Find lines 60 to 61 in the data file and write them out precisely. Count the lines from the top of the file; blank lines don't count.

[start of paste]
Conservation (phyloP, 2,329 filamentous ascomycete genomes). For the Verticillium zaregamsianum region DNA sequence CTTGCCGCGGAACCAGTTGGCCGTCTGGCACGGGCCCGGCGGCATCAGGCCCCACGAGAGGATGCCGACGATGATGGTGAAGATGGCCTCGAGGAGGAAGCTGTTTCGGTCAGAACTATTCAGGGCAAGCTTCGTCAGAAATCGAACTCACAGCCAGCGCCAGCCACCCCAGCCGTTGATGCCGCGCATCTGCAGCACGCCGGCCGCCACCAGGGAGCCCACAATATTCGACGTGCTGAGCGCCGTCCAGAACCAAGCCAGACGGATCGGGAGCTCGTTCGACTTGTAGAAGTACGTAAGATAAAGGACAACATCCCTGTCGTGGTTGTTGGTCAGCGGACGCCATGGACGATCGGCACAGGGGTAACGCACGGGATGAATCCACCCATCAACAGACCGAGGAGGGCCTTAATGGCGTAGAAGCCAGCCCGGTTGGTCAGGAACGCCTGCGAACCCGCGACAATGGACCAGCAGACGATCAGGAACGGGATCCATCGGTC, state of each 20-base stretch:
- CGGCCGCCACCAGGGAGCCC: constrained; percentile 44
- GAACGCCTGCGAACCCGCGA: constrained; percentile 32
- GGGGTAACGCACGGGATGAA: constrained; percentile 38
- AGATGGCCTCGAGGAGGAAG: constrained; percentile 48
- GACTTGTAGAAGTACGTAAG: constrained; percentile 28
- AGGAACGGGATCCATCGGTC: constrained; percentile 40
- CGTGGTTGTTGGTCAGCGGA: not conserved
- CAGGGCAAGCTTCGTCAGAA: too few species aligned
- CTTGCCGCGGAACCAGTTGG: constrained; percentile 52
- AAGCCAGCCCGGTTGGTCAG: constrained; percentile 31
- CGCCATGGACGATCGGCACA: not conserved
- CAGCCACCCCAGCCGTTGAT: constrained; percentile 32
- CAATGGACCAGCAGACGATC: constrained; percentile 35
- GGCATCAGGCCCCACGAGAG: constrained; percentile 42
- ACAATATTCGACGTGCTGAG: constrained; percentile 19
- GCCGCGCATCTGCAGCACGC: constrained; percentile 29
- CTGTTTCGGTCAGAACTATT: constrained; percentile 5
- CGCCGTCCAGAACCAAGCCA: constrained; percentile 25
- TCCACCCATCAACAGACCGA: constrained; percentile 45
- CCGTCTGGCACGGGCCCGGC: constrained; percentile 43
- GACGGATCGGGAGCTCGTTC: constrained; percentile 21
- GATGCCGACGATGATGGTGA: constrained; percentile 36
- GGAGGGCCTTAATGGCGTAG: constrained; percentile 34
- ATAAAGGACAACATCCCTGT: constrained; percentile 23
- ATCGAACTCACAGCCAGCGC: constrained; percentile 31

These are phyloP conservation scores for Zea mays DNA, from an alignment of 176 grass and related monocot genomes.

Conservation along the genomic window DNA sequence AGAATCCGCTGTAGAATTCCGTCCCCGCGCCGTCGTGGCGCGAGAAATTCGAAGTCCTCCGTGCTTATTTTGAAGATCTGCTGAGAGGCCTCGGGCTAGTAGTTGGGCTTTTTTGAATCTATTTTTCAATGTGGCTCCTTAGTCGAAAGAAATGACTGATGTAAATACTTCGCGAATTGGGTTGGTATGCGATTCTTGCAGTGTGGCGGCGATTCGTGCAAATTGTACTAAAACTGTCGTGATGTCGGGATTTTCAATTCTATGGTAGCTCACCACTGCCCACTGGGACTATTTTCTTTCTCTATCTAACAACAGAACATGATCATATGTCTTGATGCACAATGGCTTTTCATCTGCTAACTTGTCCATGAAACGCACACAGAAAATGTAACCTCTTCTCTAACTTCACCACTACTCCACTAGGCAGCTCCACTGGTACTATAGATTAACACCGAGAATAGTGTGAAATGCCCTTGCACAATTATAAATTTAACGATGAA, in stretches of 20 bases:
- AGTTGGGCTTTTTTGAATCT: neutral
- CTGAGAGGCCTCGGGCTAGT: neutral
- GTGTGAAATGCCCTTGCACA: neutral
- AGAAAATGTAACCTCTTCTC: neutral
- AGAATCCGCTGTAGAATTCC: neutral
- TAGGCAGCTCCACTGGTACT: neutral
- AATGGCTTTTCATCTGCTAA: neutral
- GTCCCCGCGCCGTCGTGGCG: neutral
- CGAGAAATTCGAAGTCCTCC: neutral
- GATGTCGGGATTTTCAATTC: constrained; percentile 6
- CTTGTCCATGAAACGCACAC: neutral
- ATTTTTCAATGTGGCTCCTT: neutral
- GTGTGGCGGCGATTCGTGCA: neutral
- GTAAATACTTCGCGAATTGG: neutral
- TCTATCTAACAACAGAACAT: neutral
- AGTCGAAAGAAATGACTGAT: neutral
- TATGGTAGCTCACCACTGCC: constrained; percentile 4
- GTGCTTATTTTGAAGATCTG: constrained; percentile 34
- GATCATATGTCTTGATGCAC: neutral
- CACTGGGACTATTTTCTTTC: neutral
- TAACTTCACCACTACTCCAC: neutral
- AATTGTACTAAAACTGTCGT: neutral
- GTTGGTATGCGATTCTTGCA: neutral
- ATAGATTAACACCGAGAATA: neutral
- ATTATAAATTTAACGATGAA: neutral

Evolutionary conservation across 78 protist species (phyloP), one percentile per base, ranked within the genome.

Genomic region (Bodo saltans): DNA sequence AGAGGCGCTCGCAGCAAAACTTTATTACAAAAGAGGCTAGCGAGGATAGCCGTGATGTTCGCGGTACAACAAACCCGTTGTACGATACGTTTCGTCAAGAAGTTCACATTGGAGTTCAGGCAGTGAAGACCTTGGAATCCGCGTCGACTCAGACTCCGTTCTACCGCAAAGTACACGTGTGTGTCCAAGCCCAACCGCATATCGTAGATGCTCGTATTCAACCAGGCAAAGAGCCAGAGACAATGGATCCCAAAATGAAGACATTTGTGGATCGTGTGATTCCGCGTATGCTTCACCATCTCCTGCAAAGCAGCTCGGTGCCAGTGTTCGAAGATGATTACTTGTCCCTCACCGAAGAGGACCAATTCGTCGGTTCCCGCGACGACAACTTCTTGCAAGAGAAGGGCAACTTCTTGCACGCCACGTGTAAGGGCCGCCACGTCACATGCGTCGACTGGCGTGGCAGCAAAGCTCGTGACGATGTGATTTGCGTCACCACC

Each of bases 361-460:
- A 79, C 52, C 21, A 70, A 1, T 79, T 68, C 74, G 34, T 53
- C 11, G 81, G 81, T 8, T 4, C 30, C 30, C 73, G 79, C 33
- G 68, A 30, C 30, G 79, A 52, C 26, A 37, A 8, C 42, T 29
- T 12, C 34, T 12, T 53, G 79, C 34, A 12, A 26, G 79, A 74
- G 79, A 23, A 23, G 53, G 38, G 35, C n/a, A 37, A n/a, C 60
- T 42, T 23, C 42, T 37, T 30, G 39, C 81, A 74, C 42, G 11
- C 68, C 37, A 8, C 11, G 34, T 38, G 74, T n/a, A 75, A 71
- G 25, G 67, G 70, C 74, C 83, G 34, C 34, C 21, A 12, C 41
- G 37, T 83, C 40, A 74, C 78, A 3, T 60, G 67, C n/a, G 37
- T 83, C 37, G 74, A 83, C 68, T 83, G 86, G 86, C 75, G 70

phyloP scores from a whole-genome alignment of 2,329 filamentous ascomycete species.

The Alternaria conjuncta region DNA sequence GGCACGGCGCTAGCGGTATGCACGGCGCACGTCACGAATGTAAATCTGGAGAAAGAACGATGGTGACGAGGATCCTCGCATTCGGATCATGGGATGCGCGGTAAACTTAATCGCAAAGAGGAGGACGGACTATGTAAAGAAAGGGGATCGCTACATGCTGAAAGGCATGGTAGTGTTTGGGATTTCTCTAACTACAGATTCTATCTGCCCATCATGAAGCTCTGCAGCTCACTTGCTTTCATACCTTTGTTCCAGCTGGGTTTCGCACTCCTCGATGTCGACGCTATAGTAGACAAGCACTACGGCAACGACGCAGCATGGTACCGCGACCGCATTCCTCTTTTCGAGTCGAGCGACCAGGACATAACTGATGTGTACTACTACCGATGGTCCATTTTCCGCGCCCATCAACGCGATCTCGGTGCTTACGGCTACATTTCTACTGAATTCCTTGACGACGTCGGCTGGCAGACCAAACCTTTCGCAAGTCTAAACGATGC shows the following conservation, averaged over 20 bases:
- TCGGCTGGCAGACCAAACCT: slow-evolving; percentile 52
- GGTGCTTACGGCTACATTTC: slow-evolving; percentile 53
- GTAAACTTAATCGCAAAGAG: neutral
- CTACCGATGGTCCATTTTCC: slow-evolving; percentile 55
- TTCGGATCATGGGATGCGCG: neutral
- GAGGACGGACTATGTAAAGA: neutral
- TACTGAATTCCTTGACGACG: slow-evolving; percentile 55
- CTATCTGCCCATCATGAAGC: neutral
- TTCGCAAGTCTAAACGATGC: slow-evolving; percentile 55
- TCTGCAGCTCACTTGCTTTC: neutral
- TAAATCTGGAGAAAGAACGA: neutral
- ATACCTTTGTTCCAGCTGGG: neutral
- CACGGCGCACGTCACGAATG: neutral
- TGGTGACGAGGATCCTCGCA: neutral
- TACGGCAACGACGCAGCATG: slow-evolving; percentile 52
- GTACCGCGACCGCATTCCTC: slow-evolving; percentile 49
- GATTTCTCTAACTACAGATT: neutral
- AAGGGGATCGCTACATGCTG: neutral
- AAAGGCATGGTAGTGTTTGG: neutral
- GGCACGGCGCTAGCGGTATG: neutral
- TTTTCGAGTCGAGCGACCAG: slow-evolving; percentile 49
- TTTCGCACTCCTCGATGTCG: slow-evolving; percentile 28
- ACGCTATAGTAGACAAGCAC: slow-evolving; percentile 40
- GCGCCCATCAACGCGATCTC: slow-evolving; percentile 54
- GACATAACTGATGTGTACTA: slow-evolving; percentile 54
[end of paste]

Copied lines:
- T 12, C 34, T 12, T 53, G 79, C 34, A 12, A 26, G 79, A 74
- G 79, A 23, A 23, G 53, G 38, G 35, C n/a, A 37, A n/a, C 60